Has it become too hard to prospective parents to adopt children?

Federal Circuit Court Chief Judge John Pascoe and Family Court Chief Justice Diana Bryant, who has recently announced her retirement, called on the federal government to overhaul Australia’s adoption laws, saying that current arrangements make it too hard for the tens of thousands of children in care to find a permanent home.The Coalition government has already flagged their intention to make overseas adoption easier, but the nation’s top judges say that domestic adoption must also be made easier. They argue that some children in foster care and other forms of out-of-home care might be better off if they were adopted. Currently adoption laws in Australia are a patchwork of federal and state laws, while eligibility requirements differ widely regarding age, citizenship and health.

In 2014, Chief Justice Bryant said she would like to see Australia take a similar view to adoption as Britain.  Australia views adoption as a last resort option, while Britain views adoption as a preferable alternative to long-term care. In 2012-2013, there were 339 adoptions Australia-wide, compared with over 40,000 children in out-of-home care. Chief Judge Pascoe says: “Let’s have a look at adoption because there are so many children in care. Maybe some of them could be adopted and would be better off being adopted.” Chief Justice Bryant also suggests that the tightening of adoption laws worldwide has fuelled the boom has helped to fuel the surrogacy boom, which in turn leaves women and children vulnerable to exploitation. Both judges would like to see commercial surrogacy legalised in Australia.

Current Adoption Circumstancesadoption, family law, family lawyers

Since the views of the senior judges were published, the Queensland government has made some changes in adoption. The changes included in the Adoption and Other Legislation Amendment Bill 2016 mainly focus on encouraging a range of people to adopt. Now previously excluded groups of people, including same-sex couples, single people and couples who are undergoing fertility treatment are allowed to adopt. The changes put Queensland in line with most other states and territories – except South Australia and the Northern Territory.

Communities Minister Shannon Fentiman said:

“Expanding the eligibility criteria provides a wider and richer pool of people that we can ultimately find the right home for each child who requires adoption.”

Adoption rates in Queensland remain low. At last count there were 22 local adoptions in 2015-16, nine local and 13 step-parents. Yet the need for foster parents is incredibly high, and most of the children in out-of-home care never get adopted. With 40,000 children between the ages of 0 and 17 requiring out of home care in Australia last year, for the first time since 1998-99 more Australian children were adopted than children from overseas. The 70 adoptions by carers represented a 10 year high for this type of adoption – more than double the 29 adoptions in 2002-03. Barnardos finalised 25 adoptions in 2012.

Jane Hunt, CEO of adoption advocacy group Adopt Change says the figures simply aren’t good enough. “Adopt Change believes every child has a right to a family, and we embrace ethical adoption as a positive and important way of forming a permanent family,” she says in a statement. “The latest combined figures on local and inter-country adoptions are at an all time low. Given the number of children who are in need of a permanent loving family, the findings are not good enough and we must continue to advocate for ethical adoption reform in Australia.”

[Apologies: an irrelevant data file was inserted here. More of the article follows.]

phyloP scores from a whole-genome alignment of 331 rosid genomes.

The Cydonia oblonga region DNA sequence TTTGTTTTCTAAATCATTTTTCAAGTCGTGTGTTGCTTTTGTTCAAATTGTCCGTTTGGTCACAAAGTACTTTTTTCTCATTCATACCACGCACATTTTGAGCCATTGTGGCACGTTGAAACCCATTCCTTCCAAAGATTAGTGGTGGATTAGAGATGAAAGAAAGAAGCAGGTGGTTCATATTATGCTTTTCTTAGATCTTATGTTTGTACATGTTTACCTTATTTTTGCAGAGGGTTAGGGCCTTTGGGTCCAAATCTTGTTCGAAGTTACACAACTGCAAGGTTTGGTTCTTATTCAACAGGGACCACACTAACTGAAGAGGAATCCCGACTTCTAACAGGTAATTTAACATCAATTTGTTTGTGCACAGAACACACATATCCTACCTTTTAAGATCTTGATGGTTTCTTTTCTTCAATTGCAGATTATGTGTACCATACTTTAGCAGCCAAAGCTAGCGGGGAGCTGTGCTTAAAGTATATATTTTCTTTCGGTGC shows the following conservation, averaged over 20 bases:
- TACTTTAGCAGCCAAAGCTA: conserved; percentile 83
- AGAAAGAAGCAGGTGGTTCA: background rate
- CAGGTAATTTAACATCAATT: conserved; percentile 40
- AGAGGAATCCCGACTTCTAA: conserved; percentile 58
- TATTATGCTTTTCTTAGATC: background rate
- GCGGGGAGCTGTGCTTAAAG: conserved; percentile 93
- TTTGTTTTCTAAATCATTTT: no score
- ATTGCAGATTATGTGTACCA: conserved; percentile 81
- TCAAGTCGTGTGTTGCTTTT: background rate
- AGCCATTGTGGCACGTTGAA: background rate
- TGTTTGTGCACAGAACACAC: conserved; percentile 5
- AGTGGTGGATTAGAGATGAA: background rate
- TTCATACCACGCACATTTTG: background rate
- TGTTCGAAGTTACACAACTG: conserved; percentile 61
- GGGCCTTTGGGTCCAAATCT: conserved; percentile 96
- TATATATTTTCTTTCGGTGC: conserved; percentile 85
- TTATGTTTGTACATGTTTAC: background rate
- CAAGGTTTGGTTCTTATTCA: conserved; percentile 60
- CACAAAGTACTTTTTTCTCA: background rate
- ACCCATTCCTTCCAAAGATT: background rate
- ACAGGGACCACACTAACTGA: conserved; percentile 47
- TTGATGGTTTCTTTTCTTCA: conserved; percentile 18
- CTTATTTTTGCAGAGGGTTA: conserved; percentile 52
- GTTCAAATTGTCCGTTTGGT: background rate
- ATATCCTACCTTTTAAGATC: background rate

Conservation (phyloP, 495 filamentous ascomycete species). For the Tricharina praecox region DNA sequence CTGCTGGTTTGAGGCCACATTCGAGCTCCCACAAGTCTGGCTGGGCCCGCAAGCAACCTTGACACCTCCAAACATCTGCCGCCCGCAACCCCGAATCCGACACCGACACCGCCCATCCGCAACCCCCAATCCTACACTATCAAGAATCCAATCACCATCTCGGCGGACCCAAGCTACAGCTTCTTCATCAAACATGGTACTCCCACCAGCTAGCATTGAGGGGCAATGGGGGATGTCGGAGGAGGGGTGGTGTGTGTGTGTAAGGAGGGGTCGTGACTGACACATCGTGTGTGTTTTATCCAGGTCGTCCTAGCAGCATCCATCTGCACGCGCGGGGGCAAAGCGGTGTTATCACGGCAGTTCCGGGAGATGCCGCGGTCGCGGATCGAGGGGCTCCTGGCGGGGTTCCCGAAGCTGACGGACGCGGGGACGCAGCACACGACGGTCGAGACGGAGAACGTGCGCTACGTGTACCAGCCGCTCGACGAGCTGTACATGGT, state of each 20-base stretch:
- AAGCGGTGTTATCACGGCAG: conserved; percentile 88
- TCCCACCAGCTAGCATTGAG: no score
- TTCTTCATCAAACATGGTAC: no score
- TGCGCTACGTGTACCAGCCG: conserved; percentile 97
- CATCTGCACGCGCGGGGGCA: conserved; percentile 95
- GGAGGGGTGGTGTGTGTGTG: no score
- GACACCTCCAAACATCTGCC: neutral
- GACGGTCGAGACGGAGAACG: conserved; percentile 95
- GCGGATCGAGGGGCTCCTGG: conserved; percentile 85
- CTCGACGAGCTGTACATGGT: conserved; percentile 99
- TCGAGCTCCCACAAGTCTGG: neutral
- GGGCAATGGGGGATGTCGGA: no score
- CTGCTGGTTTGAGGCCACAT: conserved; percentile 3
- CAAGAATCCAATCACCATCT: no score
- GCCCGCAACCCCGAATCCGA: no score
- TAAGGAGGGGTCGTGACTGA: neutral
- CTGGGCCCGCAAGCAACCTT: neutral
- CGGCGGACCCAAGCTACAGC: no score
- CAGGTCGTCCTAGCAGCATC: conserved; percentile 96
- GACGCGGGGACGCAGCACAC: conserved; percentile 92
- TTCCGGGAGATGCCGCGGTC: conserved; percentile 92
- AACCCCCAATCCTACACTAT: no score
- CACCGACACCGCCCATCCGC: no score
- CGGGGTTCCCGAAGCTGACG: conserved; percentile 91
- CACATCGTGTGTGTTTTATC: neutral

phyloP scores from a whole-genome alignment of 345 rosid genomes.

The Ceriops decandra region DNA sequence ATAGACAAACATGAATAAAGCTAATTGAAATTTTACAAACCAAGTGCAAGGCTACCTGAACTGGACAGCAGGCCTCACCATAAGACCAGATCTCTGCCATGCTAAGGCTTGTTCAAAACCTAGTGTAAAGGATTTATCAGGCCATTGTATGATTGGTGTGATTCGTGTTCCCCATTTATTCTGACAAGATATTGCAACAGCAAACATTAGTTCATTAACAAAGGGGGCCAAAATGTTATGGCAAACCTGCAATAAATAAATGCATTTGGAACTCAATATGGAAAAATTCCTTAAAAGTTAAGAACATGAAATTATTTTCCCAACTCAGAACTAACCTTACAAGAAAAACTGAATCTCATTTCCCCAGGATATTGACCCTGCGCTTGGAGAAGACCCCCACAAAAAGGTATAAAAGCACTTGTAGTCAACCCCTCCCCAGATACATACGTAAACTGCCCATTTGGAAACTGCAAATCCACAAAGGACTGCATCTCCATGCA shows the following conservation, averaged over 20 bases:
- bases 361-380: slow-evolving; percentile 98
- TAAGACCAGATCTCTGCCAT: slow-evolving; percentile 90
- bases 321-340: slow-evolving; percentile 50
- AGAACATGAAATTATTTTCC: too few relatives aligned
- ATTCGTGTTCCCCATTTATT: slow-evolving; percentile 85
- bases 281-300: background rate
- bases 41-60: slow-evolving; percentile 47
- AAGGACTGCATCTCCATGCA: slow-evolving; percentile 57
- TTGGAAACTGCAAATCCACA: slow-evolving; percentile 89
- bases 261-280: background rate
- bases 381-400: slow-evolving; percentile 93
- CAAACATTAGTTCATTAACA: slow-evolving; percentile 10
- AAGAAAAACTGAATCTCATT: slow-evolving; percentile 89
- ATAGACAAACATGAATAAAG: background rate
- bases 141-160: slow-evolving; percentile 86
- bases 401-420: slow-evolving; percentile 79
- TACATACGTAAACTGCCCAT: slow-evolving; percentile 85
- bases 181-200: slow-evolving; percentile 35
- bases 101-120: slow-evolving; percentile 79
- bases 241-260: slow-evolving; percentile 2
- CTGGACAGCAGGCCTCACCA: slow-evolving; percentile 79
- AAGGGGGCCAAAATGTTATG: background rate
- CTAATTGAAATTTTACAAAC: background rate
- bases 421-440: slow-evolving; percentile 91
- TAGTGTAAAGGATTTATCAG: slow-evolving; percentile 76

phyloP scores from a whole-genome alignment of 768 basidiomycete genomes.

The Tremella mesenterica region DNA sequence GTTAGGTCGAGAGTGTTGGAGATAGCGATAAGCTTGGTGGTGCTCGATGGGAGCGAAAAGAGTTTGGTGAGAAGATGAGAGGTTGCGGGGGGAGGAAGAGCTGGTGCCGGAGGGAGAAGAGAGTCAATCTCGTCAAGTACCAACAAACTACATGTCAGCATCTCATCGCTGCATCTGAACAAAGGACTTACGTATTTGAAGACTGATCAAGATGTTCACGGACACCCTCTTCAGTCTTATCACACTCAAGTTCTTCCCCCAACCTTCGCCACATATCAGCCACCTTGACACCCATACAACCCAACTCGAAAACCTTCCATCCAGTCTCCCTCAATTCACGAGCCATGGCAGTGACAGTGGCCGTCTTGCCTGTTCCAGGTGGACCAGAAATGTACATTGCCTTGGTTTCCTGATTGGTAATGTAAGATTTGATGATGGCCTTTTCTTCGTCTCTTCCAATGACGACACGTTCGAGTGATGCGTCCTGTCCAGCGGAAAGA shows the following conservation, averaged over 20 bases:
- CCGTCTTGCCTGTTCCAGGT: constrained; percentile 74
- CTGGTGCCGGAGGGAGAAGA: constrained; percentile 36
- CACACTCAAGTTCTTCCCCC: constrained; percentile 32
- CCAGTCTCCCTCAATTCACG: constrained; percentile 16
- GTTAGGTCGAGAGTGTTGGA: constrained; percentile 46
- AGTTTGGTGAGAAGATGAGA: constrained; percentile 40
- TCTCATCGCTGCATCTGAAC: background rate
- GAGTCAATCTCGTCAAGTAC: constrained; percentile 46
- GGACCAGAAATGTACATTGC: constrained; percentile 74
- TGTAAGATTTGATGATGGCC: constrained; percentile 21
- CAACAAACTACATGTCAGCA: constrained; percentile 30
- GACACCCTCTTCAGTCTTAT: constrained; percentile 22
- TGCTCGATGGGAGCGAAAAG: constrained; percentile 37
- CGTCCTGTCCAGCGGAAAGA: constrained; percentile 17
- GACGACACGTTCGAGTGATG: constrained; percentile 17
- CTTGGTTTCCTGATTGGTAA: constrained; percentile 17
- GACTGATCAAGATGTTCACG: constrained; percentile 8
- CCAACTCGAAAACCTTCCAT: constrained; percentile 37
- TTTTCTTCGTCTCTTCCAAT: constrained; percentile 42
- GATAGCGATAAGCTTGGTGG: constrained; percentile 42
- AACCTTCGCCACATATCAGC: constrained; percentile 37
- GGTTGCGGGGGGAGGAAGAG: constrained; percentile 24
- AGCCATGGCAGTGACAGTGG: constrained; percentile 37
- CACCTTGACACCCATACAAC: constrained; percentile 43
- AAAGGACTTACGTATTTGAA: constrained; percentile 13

The Australian Government states that anyone wishing to adopt must fulfil certain requirements. Prospective adoptive parents must be Australian citizens, not be undergoing surroadoption, family law, family lawyersgacy arrangements and not currently have a child that is under the age of 1. Female prospective adoptive parents must not be pregnant. However, if you are undergoing fertility treatment and you fall pregnant, your adoption application will be postponed or cancelled.

The Australian Attorney General’s Intercountry Adoption Branch is responsible for establishing new, and managing existing, intercountry adoption programs with overseas governments. However, you must first undergo assessment by the Australian Government before you can apply to adopt a child. After you are approved, the other country you are wishing to adopt from will also assess your circumstances and will make a decision on your suitability. Assessment is a comprehensive process that involves information being gathered and analysed from a number of sources. Required information for the assessment may include:

  • criminal, traffic, domestic violence and child protection history checks
  • home visits for assessment interviews
  • talking with you, your partner, children and other adult household members and nominated referees if required
  • getting information about your health.

No matter how you wish to adopt a child, the process is often time-consuming and daunting. The wait list for overseas countries and adoption services is incredibly lengthy, however, there are numerous children in need of placement within the foster care system. Many professionals and adoption services advocates recommend the changing of all Australian laws to encourage adoption and remove children from foster care.

In the event a step-parent wishes to adopt his or her step-child the Family Court will play a role in the adoption processes by approving the adoption. This means that a step-parent must make two Court Applications – to the Family Court of Australia, then the Supreme Court of Queensland. If you need assistance with adoption, we offer a free, 10-minute phone consultation. Contact us today!